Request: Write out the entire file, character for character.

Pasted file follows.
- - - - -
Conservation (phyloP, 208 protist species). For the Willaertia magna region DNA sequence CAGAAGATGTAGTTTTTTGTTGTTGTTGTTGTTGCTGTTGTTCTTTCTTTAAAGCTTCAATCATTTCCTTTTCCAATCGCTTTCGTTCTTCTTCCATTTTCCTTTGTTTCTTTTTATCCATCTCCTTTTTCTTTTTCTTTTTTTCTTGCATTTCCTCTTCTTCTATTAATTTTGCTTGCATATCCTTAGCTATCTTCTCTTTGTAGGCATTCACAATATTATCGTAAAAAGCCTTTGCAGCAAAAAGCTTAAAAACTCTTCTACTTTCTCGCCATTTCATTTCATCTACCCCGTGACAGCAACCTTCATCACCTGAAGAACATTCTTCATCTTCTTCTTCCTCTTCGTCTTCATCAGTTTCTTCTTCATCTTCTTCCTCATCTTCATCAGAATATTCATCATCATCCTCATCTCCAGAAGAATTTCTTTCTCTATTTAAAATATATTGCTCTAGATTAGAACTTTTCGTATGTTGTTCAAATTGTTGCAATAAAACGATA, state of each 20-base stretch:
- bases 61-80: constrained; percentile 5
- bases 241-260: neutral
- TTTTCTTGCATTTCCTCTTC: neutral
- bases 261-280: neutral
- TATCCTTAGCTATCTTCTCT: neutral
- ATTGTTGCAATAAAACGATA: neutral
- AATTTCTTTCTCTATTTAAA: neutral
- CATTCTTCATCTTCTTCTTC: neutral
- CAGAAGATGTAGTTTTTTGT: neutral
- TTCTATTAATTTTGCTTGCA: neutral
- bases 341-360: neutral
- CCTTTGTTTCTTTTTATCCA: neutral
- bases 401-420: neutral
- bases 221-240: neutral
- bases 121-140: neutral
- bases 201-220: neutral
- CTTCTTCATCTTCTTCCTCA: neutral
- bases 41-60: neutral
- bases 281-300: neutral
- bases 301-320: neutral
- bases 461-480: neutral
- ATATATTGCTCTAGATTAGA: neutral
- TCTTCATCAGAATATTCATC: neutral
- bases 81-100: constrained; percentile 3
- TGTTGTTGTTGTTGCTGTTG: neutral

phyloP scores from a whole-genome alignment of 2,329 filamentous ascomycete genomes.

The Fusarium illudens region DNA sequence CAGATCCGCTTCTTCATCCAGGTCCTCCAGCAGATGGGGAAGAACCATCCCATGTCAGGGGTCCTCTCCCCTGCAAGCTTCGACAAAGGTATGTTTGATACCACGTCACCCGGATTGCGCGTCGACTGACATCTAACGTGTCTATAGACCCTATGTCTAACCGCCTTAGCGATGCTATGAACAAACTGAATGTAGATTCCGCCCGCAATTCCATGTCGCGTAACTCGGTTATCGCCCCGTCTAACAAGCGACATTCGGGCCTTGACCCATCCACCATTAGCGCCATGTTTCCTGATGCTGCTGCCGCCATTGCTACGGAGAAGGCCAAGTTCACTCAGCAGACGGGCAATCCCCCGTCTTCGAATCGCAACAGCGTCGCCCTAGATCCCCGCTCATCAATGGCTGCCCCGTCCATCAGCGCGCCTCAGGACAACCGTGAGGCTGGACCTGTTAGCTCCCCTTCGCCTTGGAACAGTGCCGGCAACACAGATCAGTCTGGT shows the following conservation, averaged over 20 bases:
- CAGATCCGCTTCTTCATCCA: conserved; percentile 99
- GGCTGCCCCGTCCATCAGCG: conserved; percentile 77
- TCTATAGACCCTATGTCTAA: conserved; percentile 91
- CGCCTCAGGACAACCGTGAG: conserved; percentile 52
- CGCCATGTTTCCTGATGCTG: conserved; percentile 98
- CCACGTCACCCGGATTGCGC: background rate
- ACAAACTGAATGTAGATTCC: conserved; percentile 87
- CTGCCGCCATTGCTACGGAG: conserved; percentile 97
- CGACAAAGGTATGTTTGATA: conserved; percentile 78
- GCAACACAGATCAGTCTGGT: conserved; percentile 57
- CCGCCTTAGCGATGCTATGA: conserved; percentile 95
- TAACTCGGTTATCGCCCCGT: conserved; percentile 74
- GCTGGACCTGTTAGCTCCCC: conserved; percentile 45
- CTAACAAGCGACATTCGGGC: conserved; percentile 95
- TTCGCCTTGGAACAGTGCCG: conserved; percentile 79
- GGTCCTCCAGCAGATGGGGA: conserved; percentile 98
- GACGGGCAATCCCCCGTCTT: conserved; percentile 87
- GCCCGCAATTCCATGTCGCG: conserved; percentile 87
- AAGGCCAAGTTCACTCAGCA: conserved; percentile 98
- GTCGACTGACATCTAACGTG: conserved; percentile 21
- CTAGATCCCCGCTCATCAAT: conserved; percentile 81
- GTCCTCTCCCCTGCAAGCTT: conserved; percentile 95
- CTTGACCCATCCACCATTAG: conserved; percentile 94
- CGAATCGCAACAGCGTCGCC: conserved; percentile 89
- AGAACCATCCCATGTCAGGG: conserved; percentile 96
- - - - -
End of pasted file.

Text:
Conservation (phyloP, 208 protist species). For the Willaertia magna region DNA sequence CAGAAGATGTAGTTTTTTGTTGTTGTTGTTGTTGCTGTTGTTCTTTCTTTAAAGCTTCAATCATTTCCTTTTCCAATCGCTTTCGTTCTTCTTCCATTTTCCTTTGTTTCTTTTTATCCATCTCCTTTTTCTTTTTCTTTTTTTCTTGCATTTCCTCTTCTTCTATTAATTTTGCTTGCATATCCTTAGCTATCTTCTCTTTGTAGGCATTCACAATATTATCGTAAAAAGCCTTTGCAGCAAAAAGCTTAAAAACTCTTCTACTTTCTCGCCATTTCATTTCATCTACCCCGTGACAGCAACCTTCATCACCTGAAGAACATTCTTCATCTTCTTCTTCCTCTTCGTCTTCATCAGTTTCTTCTTCATCTTCTTCCTCATCTTCATCAGAATATTCATCATCATCCTCATCTCCAGAAGAATTTCTTTCTCTATTTAAAATATATTGCTCTAGATTAGAACTTTTCGTATGTTGTTCAAATTGTTGCAATAAAACGATA, state of each 20-base stretch:
- bases 61-80: constrained; percentile 5
- bases 241-260: neutral
- TTTTCTTGCATTTCCTCTTC: neutral
- bases 261-280: neutral
- TATCCTTAGCTATCTTCTCT: neutral
- ATTGTTGCAATAAAACGATA: neutral
- AATTTCTTTCTCTATTTAAA: neutral
- CATTCTTCATCTTCTTCTTC: neutral
- CAGAAGATGTAGTTTTTTGT: neutral
- TTCTATTAATTTTGCTTGCA: neutral
- bases 341-360: neutral
- CCTTTGTTTCTTTTTATCCA: neutral
- bases 401-420: neutral
- bases 221-240: neutral
- bases 121-140: neutral
- bases 201-220: neutral
- CTTCTTCATCTTCTTCCTCA: neutral
- bases 41-60: neutral
- bases 281-300: neutral
- bases 301-320: neutral
- bases 461-480: neutral
- ATATATTGCTCTAGATTAGA: neutral
- TCTTCATCAGAATATTCATC: neutral
- bases 81-100: constrained; percentile 3
- TGTTGTTGTTGTTGCTGTTG: neutral

phyloP scores from a whole-genome alignment of 2,329 filamentous ascomycete genomes.

The Fusarium illudens region DNA sequence CAGATCCGCTTCTTCATCCAGGTCCTCCAGCAGATGGGGAAGAACCATCCCATGTCAGGGGTCCTCTCCCCTGCAAGCTTCGACAAAGGTATGTTTGATACCACGTCACCCGGATTGCGCGTCGACTGACATCTAACGTGTCTATAGACCCTATGTCTAACCGCCTTAGCGATGCTATGAACAAACTGAATGTAGATTCCGCCCGCAATTCCATGTCGCGTAACTCGGTTATCGCCCCGTCTAACAAGCGACATTCGGGCCTTGACCCATCCACCATTAGCGCCATGTTTCCTGATGCTGCTGCCGCCATTGCTACGGAGAAGGCCAAGTTCACTCAGCAGACGGGCAATCCCCCGTCTTCGAATCGCAACAGCGTCGCCCTAGATCCCCGCTCATCAATGGCTGCCCCGTCCATCAGCGCGCCTCAGGACAACCGTGAGGCTGGACCTGTTAGCTCCCCTTCGCCTTGGAACAGTGCCGGCAACACAGATCAGTCTGGT shows the following conservation, averaged over 20 bases:
- CAGATCCGCTTCTTCATCCA: conserved; percentile 99
- GGCTGCCCCGTCCATCAGCG: conserved; percentile 77
- TCTATAGACCCTATGTCTAA: conserved; percentile 91
- CGCCTCAGGACAACCGTGAG: conserved; percentile 52
- CGCCATGTTTCCTGATGCTG: conserved; percentile 98
- CCACGTCACCCGGATTGCGC: background rate
- ACAAACTGAATGTAGATTCC: conserved; percentile 87
- CTGCCGCCATTGCTACGGAG: conserved; percentile 97
- CGACAAAGGTATGTTTGATA: conserved; percentile 78
- GCAACACAGATCAGTCTGGT: conserved; percentile 57
- CCGCCTTAGCGATGCTATGA: conserved; percentile 95
- TAACTCGGTTATCGCCCCGT: conserved; percentile 74
- GCTGGACCTGTTAGCTCCCC: conserved; percentile 45
- CTAACAAGCGACATTCGGGC: conserved; percentile 95
- TTCGCCTTGGAACAGTGCCG: conserved; percentile 79
- GGTCCTCCAGCAGATGGGGA: conserved; percentile 98
- GACGGGCAATCCCCCGTCTT: conserved; percentile 87
- GCCCGCAATTCCATGTCGCG: conserved; percentile 87
- AAGGCCAAGTTCACTCAGCA: conserved; percentile 98
- GTCGACTGACATCTAACGTG: conserved; percentile 21
- CTAGATCCCCGCTCATCAAT: conserved; percentile 81
- GTCCTCTCCCCTGCAAGCTT: conserved; percentile 95
- CTTGACCCATCCACCATTAG: conserved; percentile 94
- CGAATCGCAACAGCGTCGCC: conserved; percentile 89
- AGAACCATCCCATGTCAGGG: conserved; percentile 96